Energy expert: Electricity price in summer will be driven by high renewable electricity production

Increasing solar energy generation in the Baltics and low demand during the summer season drives the electricity price down. However, at times when there is a lack of sun and wind, the region must rely on more expensive thermal power plants and electricity import from neighbouring countries.


Electricity prices in April were as volatile as a spring weather in Estonia but decreased monthly in total.

In April, the situation in the wholesale electricity market of the Baltic States was as changeable as the spring weather. However, despite the short return of winter, electricity price fell last month. Compared to March, on the Nord Pool electricity exchange in the Estonian price zone in April, electricity was cheaper by 11.53% and price was 60.39 eur/MWh. April was extremely volatile in terms of weather, and the demand for electricity changed accordingly. In total, 680 GWh of energy was consumed nationwide in April (721 GWh in March). Average hourly electricity consumption decreased by 2.6% percent.

Favourable weather at the beginning of the month led to record generation from renewable resources. Wind farms produced almost same level of electricity as solar, resulting in total 160 GWh green energy. In the second half of the month, subjugated weather increased demand of electricity and led to a decline in production from renewable sources. Situation started to look better when the winter receded.

Latvian and Lithuanian renewable energy production set records, but weather and infrastructure works resulted in need of thermal power as well.

In March, electricity prices in Lithuania and Latvia remained like those in Estonia, reaching 60.25 eur/MWh. Favourable weather at the beginning of the month resulted in record generation from renewable resources. In Lithuania on April 11th at 11:00 AM, this year's hourly domestic solar generation record was 730 MW, and wind generation at 9:00 PM on April 14th was also at a record high of 1090 MW. A total of 400 GWh of green energy was generated in the country from wind, sun and water in April. In Latvia, April was hydro generation month. Hydro production during the month was high and produce 642 GWH of green electricity. Wind production is rather small comparing to hydro and was at level 19.5 GWh.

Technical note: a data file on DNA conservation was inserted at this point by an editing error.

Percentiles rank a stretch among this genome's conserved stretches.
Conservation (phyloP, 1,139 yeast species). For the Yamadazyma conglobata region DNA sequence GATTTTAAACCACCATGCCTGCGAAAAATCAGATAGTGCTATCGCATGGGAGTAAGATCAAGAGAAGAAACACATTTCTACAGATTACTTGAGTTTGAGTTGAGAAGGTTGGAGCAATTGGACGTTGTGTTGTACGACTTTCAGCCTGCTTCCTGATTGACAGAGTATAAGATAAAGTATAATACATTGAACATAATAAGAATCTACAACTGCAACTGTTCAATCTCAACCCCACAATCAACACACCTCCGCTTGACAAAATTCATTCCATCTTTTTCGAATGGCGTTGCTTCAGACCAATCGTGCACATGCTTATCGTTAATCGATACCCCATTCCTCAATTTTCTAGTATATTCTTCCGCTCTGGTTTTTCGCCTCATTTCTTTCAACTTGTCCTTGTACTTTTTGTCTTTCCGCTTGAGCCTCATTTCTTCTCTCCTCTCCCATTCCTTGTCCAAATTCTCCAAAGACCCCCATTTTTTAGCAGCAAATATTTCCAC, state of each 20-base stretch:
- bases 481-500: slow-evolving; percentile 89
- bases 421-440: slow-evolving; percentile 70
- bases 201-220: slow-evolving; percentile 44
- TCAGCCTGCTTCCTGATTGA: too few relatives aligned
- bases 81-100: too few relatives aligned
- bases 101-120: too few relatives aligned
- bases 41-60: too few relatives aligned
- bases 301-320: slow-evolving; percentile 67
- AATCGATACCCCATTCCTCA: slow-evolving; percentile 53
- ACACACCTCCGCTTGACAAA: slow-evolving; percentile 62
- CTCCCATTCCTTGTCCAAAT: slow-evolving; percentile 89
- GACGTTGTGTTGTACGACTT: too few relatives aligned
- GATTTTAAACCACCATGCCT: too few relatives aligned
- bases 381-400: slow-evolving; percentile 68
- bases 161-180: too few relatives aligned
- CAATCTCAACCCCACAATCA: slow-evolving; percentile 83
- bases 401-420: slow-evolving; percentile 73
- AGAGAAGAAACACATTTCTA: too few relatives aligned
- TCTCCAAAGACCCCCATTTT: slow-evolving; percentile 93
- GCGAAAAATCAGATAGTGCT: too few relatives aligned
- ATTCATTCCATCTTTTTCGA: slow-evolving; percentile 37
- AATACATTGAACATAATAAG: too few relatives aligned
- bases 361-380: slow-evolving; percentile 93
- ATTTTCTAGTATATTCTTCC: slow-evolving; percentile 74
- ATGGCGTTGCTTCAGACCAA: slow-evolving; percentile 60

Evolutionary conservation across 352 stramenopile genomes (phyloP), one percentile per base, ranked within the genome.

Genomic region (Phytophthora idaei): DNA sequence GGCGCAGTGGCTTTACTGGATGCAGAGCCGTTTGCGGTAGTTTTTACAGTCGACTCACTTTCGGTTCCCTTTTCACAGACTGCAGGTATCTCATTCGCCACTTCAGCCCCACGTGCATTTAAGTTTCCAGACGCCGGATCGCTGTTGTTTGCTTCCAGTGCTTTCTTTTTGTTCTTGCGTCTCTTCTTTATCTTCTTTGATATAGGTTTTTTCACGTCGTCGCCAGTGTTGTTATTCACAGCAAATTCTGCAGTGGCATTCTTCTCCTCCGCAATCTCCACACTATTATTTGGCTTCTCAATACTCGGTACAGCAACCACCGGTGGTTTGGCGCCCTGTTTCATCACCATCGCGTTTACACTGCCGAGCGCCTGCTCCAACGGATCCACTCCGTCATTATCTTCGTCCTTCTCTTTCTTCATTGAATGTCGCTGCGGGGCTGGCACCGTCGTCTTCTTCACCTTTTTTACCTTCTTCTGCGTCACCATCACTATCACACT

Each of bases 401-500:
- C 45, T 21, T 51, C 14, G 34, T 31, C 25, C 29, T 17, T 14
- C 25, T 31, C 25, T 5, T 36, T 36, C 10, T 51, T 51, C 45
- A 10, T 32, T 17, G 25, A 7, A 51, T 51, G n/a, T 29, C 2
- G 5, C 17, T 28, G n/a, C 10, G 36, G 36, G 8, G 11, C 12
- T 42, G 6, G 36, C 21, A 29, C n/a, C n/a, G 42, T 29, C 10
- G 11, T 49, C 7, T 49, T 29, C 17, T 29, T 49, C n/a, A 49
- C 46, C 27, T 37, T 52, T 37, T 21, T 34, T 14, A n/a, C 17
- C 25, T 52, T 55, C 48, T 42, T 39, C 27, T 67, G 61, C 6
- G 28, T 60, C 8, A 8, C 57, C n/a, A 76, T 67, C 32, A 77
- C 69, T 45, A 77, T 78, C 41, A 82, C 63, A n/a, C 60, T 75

Due to the cold weather in the second half of the month, it was necessary to recruit more thermal power plants. The situation was complicated by the fact that the production of cheaper electricity in the region is still limited by the repair of the important Finnish Olkiluoto-3 nuclear reactor. Sweden is also undergoing various planned energy infrastructure works, which reduce the flow of cheaper energy to the Baltic states. Repair work on the two reactors with a total capacity of 2.5 GW is scheduled to be completed in May.

European gas prices are stable for now, but can be affected by geopolitical tensions

The price of natural gas at the Dutch TTF trading point rose 2 percent in April, an average of 28.063 euros/MWh. This was influenced by investors' fears about the tense geopolitical situation in the Middle East. Futures suggest that the price of natural gas should exceed the threshold of 35 Eur/MWh at the end of the year, until then it will revolve around 30 Eur/MWh. However, if the situation between Iran and Israel escalates, we may see more drastic price changes.